Supported by Philip IV, it was he who decided in 1309 to move the papal court to Avignon, thus breaking with Rome and its battles of influence. During this same period, the weight of his responsibilities led him to relinquish his property, giving it to the Archbishop of Bordeaux. Henceforward, the vineyard was to be known to posterity under the name of this enlightened pope.

The early period
Management under the clergy brings modernity The grateful Church perpetuated Pope Clement's work. Each archbishop in turn turned to modernity and technical progress, to the point of the wine estate becoming a model vineyard. In addition to especially early harvests, which remain one of its special characteristics, Chateau Pape Clément is without a doubt the first vineyard in France to align vine stock to facilitate labour.

After the Revolution
At the end of the 18th century, the Archbishop of Bordeaux was dispossessed of his property. The papal vineyard became part of the public domain.

The 20th century
8 June 1937 was a dark day in the vineyard's history, when a violent hailstorm destroyed virtually the entirety of the estate. Two years later, Paul Montagne bought it and gradually brought it back to life. Thanks to his efforts, the vineyard returned to its former rank and stood up to the surge in urbanization. His descendents, Léo Montagne and Bernard Magrez, perpetuate this secular tradition so that Chateau Pape Clément wines continue to delight the wine-lovers of today and tomorrow.

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Pessac-Leognan

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Recognized for its superior reds as well as whites, Pessac-Léognan on the Left Bank claims classified growths for both—making it quite unique in comparison to its neighboring Médoc properties.

Pessac’s Chateau Haut-Brion, the only first growth located outside of the Médoc, is said to have been the first to conceptualize fine red wine in Bordeaux back in the late 1600s. The estate, along with its high-esteemed neighbors, La Mission Haut-Brion, Les Carmes Haut-Brion, Pique-Caillou and Chateau Pape-Clément are today all but enveloped by the city of Bordeaux. The rest of the vineyards of Pessac-Léognan are in clearings of heavily forested area or abutting dense suburbs.

Arid sand and gravel on top of clay and limestone make the area unique and conducive to growing Sémillon and Sauvignon blanc as well as the grapes in the usual Left Bank red recipe: Cabernet Sauvignon, Merlot, Cabernet Franc and miniscule percentages of Petit Verdot and Malbec.

The best reds will show great force and finesse with inky blue and black fruit, mushroom, forest, tobacco, iodine and a smooth and intriguing texture.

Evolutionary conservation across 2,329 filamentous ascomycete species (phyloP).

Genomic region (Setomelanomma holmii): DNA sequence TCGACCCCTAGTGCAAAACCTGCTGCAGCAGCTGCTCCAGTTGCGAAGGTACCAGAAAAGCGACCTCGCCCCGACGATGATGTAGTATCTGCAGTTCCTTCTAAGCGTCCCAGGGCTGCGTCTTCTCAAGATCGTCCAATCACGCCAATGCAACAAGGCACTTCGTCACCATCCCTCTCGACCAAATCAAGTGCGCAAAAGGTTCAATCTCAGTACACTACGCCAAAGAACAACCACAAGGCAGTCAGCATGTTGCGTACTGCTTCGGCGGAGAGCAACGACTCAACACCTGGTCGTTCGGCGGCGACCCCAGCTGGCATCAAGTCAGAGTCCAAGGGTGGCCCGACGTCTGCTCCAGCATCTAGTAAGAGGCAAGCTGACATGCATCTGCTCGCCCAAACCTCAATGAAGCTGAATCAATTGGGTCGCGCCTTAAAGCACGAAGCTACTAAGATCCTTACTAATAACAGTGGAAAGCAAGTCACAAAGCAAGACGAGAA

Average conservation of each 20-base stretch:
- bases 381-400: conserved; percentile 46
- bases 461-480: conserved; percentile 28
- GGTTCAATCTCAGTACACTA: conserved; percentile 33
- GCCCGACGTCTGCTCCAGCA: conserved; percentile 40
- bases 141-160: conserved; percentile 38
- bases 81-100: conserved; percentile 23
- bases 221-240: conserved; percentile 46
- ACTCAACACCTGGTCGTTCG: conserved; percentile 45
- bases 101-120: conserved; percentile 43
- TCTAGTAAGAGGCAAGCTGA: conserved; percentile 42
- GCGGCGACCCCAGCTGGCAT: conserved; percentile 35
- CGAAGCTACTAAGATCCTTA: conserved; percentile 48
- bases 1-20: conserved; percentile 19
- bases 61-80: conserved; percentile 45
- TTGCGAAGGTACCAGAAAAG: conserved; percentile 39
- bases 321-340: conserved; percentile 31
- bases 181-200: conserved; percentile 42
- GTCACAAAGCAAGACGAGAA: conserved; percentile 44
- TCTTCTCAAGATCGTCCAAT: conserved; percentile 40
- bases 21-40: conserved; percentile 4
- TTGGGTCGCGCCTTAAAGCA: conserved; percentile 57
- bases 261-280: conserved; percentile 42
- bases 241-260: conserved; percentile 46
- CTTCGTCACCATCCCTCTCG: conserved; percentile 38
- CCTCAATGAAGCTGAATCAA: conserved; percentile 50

Its best whites show complexity, longevity and no lack of exotic twists on citrus, tropical and stone fruit with pronounced floral and spice characteristics.

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Bordeaux Blends

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One of the world’s most classic and popular styles of red wine, Bordeaux-inspired blends have spread from their homeland in France to nearly every corner of the New World, especially in California, Washington and Australia. Typically based on either Cabernet Sauvignon or Merlot and supported by Cabernet Franc, Malbec and Petit Verdot, these are sometimes referred to in the US as “Meritage” blends. In Bordeaux itself, Cabernet Sauvignon dominates in wines from the Left Bank of the Gironde River, while the Right Bank focuses on Merlot. Often, blends from outside the region are classified as being inspired by one or the other.

In the Glass

Cabernet-based, Left-Bank-styled wines are typically more tannic and structured, while Merlot-based wines modeled after the Right Bank are softer and suppler. Cabernet Franc can add herbal notes, while Malbec and Petit Verdot contribute color and structure. Wines from Bordeaux lean towards a highly structured and earthy style whereas New World areas (as in the ones named above) tend to produce bold and fruit-forward blends. Either way, Bordeaux red blends generally have aromas and flavors of black currant, cedar, plum, graphite, and violet, with more red fruit flavors when Merlot makes up a high proportion of the blend.

Perfect Pairings

Since Bordeaux red blends are often quite structured and tannic, they pair best with hearty, flavorful and fatty meat dishes. Any type of steak makes for a classic pairing. Equally welcome with these wines would be beef brisket, pot roast, braised lamb or smoked duck.

Sommelier Secret

While the region of Bordeaux is limited to a select few approved grape varieties in specified percentages, the New World is free to experiment. Bordeaux blends in California may include equal amounts of Cabernet Franc and Malbec, for example. Occassionally a winemaker might add a small percentage of a non-Bordeaux variety, such as Syrah or Petite Sirah for a desired result.

BANF422847_2017 Item# 422847